Fashion industry sourced record amount of sustainable cotton in 2018

Fashion brands and retailers collectively sourced more than one million metric tonnes of sustainably certified cotton through the Better Cotton Initiative (BCI) last year, breaking the industry standard operator's record.

Fashion industry sourced record amount of sustainable cotton in 2018

The BCI-certified cotton sourced by fashion brands in 2018 was equivalent to 1.5 billion pairs of jeans

Posting an update on its 2020 goal of ensuring that cotton grown in line with its social and environmental standards accounts for 30% of global production, the BCI revealed today (14 March) that 93 fashion firms sourced a percentage of ‘Better’ cotton in 2018.

This coalition of companies collectively sourced 45% more certified cotton last year than in 2017, the BCI claims, largely due to new members joining and founding firms bolstering their sustainable sourcing strategies. Globally, this amount of cotton accounted for 4% of consumption during the 12-month period.

BCI participants include the likes of high-street giants Target, Gap, C&A and Marks & Spencer (M&S), as well as luxury brands, independent stores and cotton suppliers.

H&M Group, meanwhile, is the largest procurer of BCI cotton by weight, with certified and recycled cotton having made up 59% of its total cotton consumption last year. The Group, which also owns brands such as Arket and COS, has pledged to use only sustainably sourced or recycled fibres by 2030, as it strives to become a “truly circular” retailer.

“With our increased use of recycled or other sustainably sourced materials, we not only push the demand of widely used materials such as organic cotton, but also influence the scalability of new sustainable materials,” H&M Group’s environmental sustainability manager Cecilia Brännsten said.

“We hope to inspire other players in the industry towards a sustainable fashion future.”

Since the start of 2019, a further 15 fashion retailers and brands have become BCI members, taking the current total to 108. 

From designer labels to eco-labels

The update from the BCI comes after a recent WWF study concluded that pursuing sustainable cotton could help businesses contribute to the Sustainable Development Goals (SDGs) and unlock new market opportunities by using credible voluntary sustainability standards. Such standards include Cotton Made in Africa (CMiA) and Fairtrade.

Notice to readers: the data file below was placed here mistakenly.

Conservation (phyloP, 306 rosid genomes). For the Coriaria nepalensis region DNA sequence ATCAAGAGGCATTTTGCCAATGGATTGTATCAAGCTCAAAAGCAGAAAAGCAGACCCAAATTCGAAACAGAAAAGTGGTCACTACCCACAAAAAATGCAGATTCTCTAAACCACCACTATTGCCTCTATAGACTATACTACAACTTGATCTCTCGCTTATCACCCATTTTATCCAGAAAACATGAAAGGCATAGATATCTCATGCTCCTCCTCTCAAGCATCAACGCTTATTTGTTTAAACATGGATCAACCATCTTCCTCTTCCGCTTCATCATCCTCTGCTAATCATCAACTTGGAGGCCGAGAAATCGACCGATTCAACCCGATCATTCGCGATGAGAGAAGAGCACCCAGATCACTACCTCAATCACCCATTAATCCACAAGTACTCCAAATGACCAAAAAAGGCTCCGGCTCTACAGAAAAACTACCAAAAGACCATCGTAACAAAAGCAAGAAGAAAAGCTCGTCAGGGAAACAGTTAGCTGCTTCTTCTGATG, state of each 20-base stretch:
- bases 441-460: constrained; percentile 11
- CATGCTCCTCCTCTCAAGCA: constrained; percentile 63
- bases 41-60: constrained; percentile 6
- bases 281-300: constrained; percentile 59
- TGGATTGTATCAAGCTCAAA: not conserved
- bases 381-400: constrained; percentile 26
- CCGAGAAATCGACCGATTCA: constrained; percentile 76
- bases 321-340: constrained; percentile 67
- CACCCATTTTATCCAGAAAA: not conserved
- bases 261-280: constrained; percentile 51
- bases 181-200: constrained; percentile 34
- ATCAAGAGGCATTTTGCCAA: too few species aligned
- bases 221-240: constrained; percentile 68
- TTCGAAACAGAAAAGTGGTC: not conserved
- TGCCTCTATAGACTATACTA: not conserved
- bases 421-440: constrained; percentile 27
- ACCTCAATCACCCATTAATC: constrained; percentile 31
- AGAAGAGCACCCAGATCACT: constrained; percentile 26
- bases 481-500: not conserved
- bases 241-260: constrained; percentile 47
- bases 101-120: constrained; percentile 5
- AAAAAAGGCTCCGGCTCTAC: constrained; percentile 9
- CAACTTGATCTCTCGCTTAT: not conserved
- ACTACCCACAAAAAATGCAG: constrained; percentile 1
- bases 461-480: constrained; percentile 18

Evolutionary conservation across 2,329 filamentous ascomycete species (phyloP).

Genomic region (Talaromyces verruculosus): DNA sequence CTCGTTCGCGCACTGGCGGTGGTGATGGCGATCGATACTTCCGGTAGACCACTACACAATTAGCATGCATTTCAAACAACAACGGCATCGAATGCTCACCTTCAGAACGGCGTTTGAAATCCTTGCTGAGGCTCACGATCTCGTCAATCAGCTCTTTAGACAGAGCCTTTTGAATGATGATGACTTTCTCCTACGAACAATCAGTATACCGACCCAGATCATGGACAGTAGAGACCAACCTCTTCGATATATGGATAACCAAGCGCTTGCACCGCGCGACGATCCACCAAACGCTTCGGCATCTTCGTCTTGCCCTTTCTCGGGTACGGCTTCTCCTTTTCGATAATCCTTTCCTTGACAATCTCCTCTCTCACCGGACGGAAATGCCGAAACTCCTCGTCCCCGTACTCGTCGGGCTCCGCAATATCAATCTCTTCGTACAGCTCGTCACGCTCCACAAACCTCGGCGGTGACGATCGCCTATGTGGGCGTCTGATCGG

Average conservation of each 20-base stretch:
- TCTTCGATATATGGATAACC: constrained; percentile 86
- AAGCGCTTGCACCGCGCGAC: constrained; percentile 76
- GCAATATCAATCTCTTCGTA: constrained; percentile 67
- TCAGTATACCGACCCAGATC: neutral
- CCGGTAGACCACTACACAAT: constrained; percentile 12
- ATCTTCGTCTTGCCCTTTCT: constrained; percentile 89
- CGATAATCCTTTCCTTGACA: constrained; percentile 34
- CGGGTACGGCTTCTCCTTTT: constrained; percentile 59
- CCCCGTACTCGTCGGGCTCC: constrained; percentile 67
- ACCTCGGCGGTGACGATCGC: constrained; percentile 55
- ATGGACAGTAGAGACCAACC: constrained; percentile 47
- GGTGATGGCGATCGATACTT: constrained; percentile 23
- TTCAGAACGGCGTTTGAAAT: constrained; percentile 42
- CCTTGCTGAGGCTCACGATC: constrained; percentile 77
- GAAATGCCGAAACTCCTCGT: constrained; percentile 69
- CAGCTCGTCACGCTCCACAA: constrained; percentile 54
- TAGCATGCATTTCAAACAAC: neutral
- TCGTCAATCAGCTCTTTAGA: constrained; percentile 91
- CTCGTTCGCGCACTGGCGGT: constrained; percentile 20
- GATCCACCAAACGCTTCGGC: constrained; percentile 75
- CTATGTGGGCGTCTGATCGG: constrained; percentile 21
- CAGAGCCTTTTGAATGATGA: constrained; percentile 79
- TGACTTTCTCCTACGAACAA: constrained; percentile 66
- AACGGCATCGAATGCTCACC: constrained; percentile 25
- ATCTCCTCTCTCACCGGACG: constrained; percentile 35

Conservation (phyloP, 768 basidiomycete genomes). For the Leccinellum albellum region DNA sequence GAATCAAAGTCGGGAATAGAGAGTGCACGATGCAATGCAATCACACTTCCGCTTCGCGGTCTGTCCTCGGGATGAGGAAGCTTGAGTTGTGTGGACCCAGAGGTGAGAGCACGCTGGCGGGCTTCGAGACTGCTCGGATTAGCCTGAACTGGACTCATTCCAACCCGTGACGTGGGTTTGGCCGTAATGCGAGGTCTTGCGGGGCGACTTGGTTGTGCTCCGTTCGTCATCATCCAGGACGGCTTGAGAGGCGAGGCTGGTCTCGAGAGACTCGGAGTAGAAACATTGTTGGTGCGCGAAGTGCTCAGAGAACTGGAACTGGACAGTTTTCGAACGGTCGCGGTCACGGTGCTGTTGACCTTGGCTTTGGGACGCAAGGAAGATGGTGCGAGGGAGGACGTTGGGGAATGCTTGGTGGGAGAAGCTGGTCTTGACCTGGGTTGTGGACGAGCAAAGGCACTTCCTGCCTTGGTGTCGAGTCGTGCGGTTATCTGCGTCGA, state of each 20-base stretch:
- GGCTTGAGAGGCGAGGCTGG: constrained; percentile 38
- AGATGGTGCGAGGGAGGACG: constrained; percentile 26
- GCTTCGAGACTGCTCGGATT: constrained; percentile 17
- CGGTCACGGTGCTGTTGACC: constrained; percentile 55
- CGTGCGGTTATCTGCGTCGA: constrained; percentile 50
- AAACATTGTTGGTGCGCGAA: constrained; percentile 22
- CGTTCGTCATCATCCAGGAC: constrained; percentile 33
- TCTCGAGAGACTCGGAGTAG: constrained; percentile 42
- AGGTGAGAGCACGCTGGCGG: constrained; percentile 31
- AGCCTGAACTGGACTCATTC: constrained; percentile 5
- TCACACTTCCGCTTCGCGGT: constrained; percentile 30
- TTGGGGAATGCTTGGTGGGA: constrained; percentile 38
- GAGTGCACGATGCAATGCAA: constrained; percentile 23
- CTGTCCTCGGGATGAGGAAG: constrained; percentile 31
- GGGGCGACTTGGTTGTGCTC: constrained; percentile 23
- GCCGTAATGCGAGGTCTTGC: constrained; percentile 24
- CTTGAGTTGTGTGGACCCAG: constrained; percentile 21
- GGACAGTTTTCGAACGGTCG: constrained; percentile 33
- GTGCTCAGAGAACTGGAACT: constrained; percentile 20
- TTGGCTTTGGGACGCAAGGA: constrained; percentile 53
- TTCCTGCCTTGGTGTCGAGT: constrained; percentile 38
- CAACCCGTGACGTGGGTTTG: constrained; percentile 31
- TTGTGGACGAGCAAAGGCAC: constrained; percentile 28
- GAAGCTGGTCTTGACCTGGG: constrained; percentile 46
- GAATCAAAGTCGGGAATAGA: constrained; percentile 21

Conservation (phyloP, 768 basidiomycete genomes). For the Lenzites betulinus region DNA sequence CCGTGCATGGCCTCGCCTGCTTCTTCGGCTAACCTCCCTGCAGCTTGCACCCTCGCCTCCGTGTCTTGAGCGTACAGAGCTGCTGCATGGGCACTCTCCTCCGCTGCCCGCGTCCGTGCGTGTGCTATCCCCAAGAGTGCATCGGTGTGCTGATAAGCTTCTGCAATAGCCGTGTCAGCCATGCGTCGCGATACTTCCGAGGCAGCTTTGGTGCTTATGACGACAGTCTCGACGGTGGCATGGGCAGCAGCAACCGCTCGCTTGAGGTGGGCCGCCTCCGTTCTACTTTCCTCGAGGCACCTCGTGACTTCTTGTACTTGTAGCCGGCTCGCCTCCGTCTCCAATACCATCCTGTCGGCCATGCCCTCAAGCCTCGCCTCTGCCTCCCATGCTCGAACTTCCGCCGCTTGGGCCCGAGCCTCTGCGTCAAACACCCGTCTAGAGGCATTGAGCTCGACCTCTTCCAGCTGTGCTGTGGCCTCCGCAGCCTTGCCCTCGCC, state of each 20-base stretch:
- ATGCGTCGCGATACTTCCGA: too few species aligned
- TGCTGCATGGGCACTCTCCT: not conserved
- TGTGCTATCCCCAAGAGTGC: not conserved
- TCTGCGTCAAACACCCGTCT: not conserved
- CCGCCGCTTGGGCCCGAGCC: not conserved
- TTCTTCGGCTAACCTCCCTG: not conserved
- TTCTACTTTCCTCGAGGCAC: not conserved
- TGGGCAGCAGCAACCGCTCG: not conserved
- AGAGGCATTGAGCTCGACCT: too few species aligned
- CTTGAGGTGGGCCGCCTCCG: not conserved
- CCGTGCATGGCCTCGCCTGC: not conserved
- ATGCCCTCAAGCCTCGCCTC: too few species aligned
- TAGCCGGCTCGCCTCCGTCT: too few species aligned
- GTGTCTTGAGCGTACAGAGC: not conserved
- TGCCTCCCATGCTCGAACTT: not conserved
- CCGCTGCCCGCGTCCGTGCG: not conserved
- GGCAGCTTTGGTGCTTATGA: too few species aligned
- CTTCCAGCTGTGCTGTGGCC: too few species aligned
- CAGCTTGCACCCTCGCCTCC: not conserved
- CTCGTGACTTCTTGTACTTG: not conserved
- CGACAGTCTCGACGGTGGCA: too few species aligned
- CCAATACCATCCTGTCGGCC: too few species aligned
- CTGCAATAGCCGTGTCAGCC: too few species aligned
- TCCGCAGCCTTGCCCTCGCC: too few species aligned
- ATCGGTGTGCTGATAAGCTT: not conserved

While these certification schemes have received widespread uptake across the fashion sector, other brands have opted instead to develop their own sourcing standards frameworks. Primark, for example, uses its internal Sustainable Cotton Programme to train farmers in agriculture techniques which minimise water and pesticide use, preserve soil quality and promote biodiversity while boosting yields.

Developed in partnership with sustainable agriculture organisation CottonConnect and local NGOs across India, Primark’s scheme first launched in 2013, covering 6,000 supply chain workers in Northern India. It has since undergone several expansions and now covers 28,000 farmers across Indian regions and Pakistan.

Despite this progress, WWF has previously warned that the wider fashion sector’s overall uptake of sustainable cotton has remained low, with few brands having set 100% targets or long-term goals.

Blockchain for better cotton

In related news, a coalition of fashion brands including C&A, PVH Corp and Kering recently unveiled plans to use blockchain to help bolster the transparency of their cotton supply chains, ensuring the raw materials, fabrics and garments they purchase can be verified as organic or sustainably produced.

The firms will work with agricultural blockchain startup Bext360, C&A’s charitable arm C&A Foundation, the Organic Cotton Accelerator and Fashion For Good to use the digital and ‘unbreakable’ audit chains offered by blockchain to track cotton as it moves from farm to processor for gin.

If this process proves successful, they will then use the technology to track post-gin cotton as it progresses through factories, shipping routes, warehouses and stores.

To ensure accurate tracking, Bext360’s technology uses machine vision, artificial intelligence (AI) and machine learning as well as blockchain. Its blockchain feature works by scanning on-product markers, unique to each item.

“With the work we have done to trace organic cotton from farm to gin, we are confident that in the next phase we will be able to make the leap from gin to consumer, eventually making it possible to swiftly and efficiently trace organic cotton straight from the farm to the consumer,” Bext360 founder Daniel Jones said.

“This is good for farmers, consumers and the entire industry.”

Sarah George

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